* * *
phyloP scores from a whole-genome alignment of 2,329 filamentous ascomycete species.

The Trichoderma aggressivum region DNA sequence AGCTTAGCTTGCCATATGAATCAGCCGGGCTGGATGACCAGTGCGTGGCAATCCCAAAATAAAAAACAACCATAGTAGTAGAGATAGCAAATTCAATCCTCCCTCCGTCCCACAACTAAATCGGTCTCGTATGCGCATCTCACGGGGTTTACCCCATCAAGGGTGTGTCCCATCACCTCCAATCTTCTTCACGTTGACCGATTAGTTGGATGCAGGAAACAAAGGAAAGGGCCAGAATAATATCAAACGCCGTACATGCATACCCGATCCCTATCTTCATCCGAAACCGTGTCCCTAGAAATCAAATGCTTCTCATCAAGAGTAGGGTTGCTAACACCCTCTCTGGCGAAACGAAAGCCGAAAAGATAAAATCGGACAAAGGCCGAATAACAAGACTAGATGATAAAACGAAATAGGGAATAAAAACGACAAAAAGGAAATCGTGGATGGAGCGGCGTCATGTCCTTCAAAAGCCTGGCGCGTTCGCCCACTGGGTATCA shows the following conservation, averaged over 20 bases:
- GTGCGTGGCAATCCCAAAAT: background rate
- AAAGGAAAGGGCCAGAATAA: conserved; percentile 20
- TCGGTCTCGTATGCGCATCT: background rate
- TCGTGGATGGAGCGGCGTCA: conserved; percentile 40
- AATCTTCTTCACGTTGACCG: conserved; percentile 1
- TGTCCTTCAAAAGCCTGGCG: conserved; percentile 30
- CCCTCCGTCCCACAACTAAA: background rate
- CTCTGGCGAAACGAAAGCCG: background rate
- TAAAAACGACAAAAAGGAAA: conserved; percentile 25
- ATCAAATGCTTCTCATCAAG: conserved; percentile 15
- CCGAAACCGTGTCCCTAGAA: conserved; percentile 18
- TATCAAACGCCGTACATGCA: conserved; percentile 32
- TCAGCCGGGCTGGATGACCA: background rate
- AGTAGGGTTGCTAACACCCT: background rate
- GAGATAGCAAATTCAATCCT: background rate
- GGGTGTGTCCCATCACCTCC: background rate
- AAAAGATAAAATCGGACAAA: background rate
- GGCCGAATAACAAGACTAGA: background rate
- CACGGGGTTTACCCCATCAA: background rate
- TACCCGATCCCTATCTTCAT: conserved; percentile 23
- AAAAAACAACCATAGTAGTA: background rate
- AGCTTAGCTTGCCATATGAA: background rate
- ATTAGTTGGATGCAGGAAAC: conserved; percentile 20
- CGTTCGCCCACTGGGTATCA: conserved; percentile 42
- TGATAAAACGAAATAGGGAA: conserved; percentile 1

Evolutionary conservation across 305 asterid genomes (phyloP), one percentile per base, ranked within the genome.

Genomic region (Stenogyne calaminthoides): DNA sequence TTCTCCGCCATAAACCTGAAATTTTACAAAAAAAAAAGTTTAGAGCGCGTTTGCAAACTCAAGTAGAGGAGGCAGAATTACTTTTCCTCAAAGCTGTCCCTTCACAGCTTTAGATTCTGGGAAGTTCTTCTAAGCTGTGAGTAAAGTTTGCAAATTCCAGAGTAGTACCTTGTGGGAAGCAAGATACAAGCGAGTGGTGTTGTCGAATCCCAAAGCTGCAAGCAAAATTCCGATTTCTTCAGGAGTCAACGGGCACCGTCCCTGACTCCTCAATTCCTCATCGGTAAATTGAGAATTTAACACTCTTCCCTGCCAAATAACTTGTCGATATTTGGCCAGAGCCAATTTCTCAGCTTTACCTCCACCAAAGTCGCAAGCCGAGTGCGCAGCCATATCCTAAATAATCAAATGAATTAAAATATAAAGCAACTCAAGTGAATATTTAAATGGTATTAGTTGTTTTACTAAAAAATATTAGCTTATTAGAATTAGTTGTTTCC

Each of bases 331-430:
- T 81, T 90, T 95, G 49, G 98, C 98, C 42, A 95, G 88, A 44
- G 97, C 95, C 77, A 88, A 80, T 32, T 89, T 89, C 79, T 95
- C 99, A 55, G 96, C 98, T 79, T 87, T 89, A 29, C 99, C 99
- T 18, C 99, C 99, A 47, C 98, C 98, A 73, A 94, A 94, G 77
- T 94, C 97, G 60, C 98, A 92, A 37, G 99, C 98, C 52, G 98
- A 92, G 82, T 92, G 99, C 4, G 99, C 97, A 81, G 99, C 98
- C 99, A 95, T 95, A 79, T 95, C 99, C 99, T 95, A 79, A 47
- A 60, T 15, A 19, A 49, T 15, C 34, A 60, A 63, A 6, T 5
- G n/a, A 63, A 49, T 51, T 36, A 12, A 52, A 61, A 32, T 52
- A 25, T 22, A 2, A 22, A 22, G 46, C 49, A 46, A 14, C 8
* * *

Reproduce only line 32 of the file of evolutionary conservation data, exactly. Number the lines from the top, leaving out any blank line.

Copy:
- G 97, C 95, C 77, A 88, A 80, T 32, T 89, T 89, C 79, T 95